China has much to gain from improved relations with the Vatican. In addition to improving its image with the United States and neighbours such as the largely Catholic Philippines, rapprochement withRome has the potential to woo the Vatican away from its close relationship with Taiwan [4] (including influential Catholics such as vice president Chen Chien-jen). 
But the real benefit for China is domestic. China has struggled to find a solution to the religious resurgence that has been growing since the 1990s. The quiet downgrading of the campaign against Falun Gong [5] suggests that authorities understand the limits and cost of criminalising religion.Recently promulgated revisions [6] of the 2005 Religious Affairs Regulations confirm continuation of the policy that accommodates the socially progressive elements of religion.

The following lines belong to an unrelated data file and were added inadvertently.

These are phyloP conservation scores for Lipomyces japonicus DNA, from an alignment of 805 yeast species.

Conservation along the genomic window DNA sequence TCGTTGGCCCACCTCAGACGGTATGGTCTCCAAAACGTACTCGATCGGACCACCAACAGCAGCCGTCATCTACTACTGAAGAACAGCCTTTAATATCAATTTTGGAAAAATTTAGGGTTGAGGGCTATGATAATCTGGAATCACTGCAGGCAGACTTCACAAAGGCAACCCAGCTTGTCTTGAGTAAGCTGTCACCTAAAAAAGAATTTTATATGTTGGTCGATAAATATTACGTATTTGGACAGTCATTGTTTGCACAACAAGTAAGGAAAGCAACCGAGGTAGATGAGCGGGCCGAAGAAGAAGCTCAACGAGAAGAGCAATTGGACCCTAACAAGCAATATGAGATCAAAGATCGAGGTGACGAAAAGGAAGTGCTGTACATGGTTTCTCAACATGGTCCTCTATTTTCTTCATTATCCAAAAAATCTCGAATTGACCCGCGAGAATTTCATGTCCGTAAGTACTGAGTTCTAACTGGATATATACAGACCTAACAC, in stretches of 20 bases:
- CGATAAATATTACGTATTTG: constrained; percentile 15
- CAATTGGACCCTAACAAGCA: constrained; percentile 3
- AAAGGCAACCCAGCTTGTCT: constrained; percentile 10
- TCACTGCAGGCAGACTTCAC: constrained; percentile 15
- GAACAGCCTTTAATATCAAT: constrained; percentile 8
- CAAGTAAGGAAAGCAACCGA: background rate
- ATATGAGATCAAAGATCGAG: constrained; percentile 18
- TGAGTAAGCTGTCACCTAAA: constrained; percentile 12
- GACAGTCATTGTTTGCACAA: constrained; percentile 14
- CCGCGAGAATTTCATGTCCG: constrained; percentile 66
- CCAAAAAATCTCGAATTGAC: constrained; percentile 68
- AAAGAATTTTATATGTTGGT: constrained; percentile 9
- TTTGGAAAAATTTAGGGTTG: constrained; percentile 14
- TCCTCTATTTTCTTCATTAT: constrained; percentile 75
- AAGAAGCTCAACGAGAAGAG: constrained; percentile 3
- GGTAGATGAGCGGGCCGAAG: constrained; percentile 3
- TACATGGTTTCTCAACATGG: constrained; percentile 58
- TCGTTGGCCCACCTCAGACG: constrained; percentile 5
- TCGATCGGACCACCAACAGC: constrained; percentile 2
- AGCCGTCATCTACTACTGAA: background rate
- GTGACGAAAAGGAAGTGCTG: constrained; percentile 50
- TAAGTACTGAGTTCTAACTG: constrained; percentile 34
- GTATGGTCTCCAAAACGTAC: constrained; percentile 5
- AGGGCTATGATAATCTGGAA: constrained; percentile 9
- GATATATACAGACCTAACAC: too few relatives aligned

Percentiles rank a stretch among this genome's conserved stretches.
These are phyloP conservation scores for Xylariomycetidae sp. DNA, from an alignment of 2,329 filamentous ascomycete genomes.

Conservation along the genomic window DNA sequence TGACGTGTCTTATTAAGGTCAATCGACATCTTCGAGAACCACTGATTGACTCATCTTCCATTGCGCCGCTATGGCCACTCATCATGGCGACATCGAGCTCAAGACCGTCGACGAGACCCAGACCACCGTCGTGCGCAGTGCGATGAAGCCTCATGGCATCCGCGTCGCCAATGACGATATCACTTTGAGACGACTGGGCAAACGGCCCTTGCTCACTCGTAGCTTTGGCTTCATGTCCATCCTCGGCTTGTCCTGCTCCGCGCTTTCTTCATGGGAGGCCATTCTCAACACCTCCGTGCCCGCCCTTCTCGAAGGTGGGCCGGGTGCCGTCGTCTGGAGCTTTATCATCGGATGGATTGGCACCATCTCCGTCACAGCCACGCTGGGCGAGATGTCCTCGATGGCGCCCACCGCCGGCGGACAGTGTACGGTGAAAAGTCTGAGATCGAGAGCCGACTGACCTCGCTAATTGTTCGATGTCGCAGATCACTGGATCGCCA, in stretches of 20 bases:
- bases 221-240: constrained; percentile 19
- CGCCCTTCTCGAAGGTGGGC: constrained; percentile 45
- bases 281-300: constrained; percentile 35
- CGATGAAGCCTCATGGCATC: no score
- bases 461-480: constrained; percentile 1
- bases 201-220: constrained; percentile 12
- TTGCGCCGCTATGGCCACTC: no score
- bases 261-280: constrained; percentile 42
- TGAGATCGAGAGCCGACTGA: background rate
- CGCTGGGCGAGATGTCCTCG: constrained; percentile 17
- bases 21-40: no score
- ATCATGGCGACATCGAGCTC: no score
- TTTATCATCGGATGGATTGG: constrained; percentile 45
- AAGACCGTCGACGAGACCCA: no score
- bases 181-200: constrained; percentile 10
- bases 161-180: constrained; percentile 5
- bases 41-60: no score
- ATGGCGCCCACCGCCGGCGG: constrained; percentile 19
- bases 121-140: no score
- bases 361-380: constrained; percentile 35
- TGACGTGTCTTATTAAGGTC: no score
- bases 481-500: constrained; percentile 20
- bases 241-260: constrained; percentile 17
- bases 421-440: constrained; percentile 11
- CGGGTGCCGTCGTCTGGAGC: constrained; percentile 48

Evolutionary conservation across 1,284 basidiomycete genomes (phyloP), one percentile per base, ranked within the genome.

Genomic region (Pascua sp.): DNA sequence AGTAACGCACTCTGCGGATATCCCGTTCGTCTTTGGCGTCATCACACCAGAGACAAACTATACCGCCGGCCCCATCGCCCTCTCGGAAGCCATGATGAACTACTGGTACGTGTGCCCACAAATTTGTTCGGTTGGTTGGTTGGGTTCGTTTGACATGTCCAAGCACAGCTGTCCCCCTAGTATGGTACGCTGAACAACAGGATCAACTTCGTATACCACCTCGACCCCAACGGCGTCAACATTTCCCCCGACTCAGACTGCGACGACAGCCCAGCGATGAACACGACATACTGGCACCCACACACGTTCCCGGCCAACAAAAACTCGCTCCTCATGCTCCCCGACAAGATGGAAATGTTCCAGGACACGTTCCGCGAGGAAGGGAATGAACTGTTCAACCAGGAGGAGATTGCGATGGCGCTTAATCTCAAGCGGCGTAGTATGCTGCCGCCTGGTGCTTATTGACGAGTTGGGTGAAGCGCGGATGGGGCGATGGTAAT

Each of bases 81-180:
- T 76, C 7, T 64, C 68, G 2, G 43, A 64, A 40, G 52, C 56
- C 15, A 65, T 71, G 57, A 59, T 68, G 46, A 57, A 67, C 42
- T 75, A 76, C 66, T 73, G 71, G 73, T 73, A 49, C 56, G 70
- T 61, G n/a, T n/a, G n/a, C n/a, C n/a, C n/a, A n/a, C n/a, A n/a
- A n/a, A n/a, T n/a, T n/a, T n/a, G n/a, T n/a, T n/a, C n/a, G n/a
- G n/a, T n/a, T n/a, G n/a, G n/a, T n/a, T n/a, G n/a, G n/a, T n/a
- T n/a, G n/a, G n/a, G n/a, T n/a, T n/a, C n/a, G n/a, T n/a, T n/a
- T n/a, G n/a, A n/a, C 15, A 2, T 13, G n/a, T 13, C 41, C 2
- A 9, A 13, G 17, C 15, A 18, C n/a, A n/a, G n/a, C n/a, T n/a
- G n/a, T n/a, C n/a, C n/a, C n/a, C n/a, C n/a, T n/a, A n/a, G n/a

Most importantly, the policy of rapprochement with the Vatican removes the risk of China’s 12 million Catholics being siphoned off into an underground Church. Given the continued attempts to suppress underground Protestant churches [7], the benefits of having the Vatican as an ally in a legal Catholic Church are obvious. 
Rome clearly recognises what is at stake for China, and for the Chinese Church. Its own pronouncements on the issue highlight the principled subservience of the Church to secular authority and emphasise that China’s Catholics, including the unrecognised bishops, are law-abiding citizens. In what is perhaps a premonition of the new spirit of cooperation, the Vatican publicly denounced 
[8] a priest in Hebei who had named himself bishop in the underground Church, and claimed theauthority to elevate others within what would essentially be a splinter church.